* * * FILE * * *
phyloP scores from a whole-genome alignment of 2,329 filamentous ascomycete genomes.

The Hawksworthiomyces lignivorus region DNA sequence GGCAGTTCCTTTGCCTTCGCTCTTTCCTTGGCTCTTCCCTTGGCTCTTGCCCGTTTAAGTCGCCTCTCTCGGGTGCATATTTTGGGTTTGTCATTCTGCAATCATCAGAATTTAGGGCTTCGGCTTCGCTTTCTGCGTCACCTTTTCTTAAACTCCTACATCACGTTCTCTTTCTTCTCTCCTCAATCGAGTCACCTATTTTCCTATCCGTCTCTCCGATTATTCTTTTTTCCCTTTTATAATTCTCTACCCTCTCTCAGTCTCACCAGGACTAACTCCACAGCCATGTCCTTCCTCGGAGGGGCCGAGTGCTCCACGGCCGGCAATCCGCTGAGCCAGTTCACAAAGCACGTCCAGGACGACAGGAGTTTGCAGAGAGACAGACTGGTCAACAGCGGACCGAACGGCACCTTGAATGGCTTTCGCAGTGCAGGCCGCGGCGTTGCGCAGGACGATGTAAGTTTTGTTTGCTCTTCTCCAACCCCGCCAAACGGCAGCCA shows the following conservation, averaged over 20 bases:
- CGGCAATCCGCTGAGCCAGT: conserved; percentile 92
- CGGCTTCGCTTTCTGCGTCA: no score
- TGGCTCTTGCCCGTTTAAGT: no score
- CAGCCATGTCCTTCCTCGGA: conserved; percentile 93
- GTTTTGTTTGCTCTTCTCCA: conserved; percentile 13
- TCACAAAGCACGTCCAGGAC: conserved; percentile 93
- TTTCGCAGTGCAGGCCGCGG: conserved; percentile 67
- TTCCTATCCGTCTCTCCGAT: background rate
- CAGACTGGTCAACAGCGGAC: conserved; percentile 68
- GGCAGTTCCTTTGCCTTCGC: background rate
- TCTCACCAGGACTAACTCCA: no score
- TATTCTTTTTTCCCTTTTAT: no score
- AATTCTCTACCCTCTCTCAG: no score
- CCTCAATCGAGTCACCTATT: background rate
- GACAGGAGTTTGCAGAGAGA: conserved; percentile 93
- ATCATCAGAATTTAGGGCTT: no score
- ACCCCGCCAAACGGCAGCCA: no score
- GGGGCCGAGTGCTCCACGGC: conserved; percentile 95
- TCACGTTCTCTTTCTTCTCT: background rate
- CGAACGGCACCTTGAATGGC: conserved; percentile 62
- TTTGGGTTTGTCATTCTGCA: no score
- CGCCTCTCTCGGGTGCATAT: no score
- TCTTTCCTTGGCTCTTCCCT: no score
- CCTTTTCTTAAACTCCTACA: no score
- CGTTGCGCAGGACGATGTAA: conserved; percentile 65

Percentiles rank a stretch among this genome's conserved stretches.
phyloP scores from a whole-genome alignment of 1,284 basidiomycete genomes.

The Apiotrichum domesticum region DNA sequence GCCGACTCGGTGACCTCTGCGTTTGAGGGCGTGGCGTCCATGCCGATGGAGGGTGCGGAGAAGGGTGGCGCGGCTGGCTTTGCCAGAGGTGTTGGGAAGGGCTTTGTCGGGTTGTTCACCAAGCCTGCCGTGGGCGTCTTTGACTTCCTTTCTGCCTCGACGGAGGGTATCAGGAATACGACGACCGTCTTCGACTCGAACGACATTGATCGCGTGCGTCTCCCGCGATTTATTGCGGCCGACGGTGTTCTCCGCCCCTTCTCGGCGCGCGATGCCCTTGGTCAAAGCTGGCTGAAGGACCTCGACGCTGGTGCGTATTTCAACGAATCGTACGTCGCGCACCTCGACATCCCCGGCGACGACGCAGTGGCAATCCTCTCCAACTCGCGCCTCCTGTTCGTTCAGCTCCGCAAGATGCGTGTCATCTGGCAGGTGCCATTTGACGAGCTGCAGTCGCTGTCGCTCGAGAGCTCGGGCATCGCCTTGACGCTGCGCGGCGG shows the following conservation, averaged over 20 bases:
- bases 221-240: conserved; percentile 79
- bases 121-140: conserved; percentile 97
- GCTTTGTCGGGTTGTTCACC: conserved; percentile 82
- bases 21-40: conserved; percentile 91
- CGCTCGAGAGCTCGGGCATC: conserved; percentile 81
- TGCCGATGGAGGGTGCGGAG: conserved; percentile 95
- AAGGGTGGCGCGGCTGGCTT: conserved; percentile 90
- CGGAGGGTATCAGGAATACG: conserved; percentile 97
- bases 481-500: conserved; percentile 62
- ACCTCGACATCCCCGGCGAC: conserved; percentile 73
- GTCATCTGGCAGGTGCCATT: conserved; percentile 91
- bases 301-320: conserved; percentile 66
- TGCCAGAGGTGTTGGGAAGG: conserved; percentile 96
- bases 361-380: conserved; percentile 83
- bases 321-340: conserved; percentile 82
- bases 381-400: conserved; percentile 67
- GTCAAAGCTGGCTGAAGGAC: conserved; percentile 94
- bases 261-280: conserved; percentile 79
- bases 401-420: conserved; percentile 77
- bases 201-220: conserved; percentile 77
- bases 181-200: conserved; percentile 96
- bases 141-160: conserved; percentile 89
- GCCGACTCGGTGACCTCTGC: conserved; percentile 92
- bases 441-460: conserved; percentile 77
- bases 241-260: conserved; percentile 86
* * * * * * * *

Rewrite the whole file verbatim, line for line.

phyloP scores from a whole-genome alignment of 2,329 filamentous ascomycete genomes.

The Hawksworthiomyces lignivorus region DNA sequence GGCAGTTCCTTTGCCTTCGCTCTTTCCTTGGCTCTTCCCTTGGCTCTTGCCCGTTTAAGTCGCCTCTCTCGGGTGCATATTTTGGGTTTGTCATTCTGCAATCATCAGAATTTAGGGCTTCGGCTTCGCTTTCTGCGTCACCTTTTCTTAAACTCCTACATCACGTTCTCTTTCTTCTCTCCTCAATCGAGTCACCTATTTTCCTATCCGTCTCTCCGATTATTCTTTTTTCCCTTTTATAATTCTCTACCCTCTCTCAGTCTCACCAGGACTAACTCCACAGCCATGTCCTTCCTCGGAGGGGCCGAGTGCTCCACGGCCGGCAATCCGCTGAGCCAGTTCACAAAGCACGTCCAGGACGACAGGAGTTTGCAGAGAGACAGACTGGTCAACAGCGGACCGAACGGCACCTTGAATGGCTTTCGCAGTGCAGGCCGCGGCGTTGCGCAGGACGATGTAAGTTTTGTTTGCTCTTCTCCAACCCCGCCAAACGGCAGCCA shows the following conservation, averaged over 20 bases:
- CGGCAATCCGCTGAGCCAGT: conserved; percentile 92
- CGGCTTCGCTTTCTGCGTCA: no score
- TGGCTCTTGCCCGTTTAAGT: no score
- CAGCCATGTCCTTCCTCGGA: conserved; percentile 93
- GTTTTGTTTGCTCTTCTCCA: conserved; percentile 13
- TCACAAAGCACGTCCAGGAC: conserved; percentile 93
- TTTCGCAGTGCAGGCCGCGG: conserved; percentile 67
- TTCCTATCCGTCTCTCCGAT: background rate
- CAGACTGGTCAACAGCGGAC: conserved; percentile 68
- GGCAGTTCCTTTGCCTTCGC: background rate
- TCTCACCAGGACTAACTCCA: no score
- TATTCTTTTTTCCCTTTTAT: no score
- AATTCTCTACCCTCTCTCAG: no score
- CCTCAATCGAGTCACCTATT: background rate
- GACAGGAGTTTGCAGAGAGA: conserved; percentile 93
- ATCATCAGAATTTAGGGCTT: no score
- ACCCCGCCAAACGGCAGCCA: no score
- GGGGCCGAGTGCTCCACGGC: conserved; percentile 95
- TCACGTTCTCTTTCTTCTCT: background rate
- CGAACGGCACCTTGAATGGC: conserved; percentile 62
- TTTGGGTTTGTCATTCTGCA: no score
- CGCCTCTCTCGGGTGCATAT: no score
- TCTTTCCTTGGCTCTTCCCT: no score
- CCTTTTCTTAAACTCCTACA: no score
- CGTTGCGCAGGACGATGTAA: conserved; percentile 65

Percentiles rank a stretch among this genome's conserved stretches.
phyloP scores from a whole-genome alignment of 1,284 basidiomycete genomes.

The Apiotrichum domesticum region DNA sequence GCCGACTCGGTGACCTCTGCGTTTGAGGGCGTGGCGTCCATGCCGATGGAGGGTGCGGAGAAGGGTGGCGCGGCTGGCTTTGCCAGAGGTGTTGGGAAGGGCTTTGTCGGGTTGTTCACCAAGCCTGCCGTGGGCGTCTTTGACTTCCTTTCTGCCTCGACGGAGGGTATCAGGAATACGACGACCGTCTTCGACTCGAACGACATTGATCGCGTGCGTCTCCCGCGATTTATTGCGGCCGACGGTGTTCTCCGCCCCTTCTCGGCGCGCGATGCCCTTGGTCAAAGCTGGCTGAAGGACCTCGACGCTGGTGCGTATTTCAACGAATCGTACGTCGCGCACCTCGACATCCCCGGCGACGACGCAGTGGCAATCCTCTCCAACTCGCGCCTCCTGTTCGTTCAGCTCCGCAAGATGCGTGTCATCTGGCAGGTGCCATTTGACGAGCTGCAGTCGCTGTCGCTCGAGAGCTCGGGCATCGCCTTGACGCTGCGCGGCGG shows the following conservation, averaged over 20 bases:
- bases 221-240: conserved; percentile 79
- bases 121-140: conserved; percentile 97
- GCTTTGTCGGGTTGTTCACC: conserved; percentile 82
- bases 21-40: conserved; percentile 91
- CGCTCGAGAGCTCGGGCATC: conserved; percentile 81
- TGCCGATGGAGGGTGCGGAG: conserved; percentile 95
- AAGGGTGGCGCGGCTGGCTT: conserved; percentile 90
- CGGAGGGTATCAGGAATACG: conserved; percentile 97
- bases 481-500: conserved; percentile 62
- ACCTCGACATCCCCGGCGAC: conserved; percentile 73
- GTCATCTGGCAGGTGCCATT: conserved; percentile 91
- bases 301-320: conserved; percentile 66
- TGCCAGAGGTGTTGGGAAGG: conserved; percentile 96
- bases 361-380: conserved; percentile 83
- bases 321-340: conserved; percentile 82
- bases 381-400: conserved; percentile 67
- GTCAAAGCTGGCTGAAGGAC: conserved; percentile 94
- bases 261-280: conserved; percentile 79
- bases 401-420: conserved; percentile 77
- bases 201-220: conserved; percentile 77
- bases 181-200: conserved; percentile 96
- bases 141-160: conserved; percentile 89
- GCCGACTCGGTGACCTCTGC: conserved; percentile 92
- bases 441-460: conserved; percentile 77
- bases 241-260: conserved; percentile 86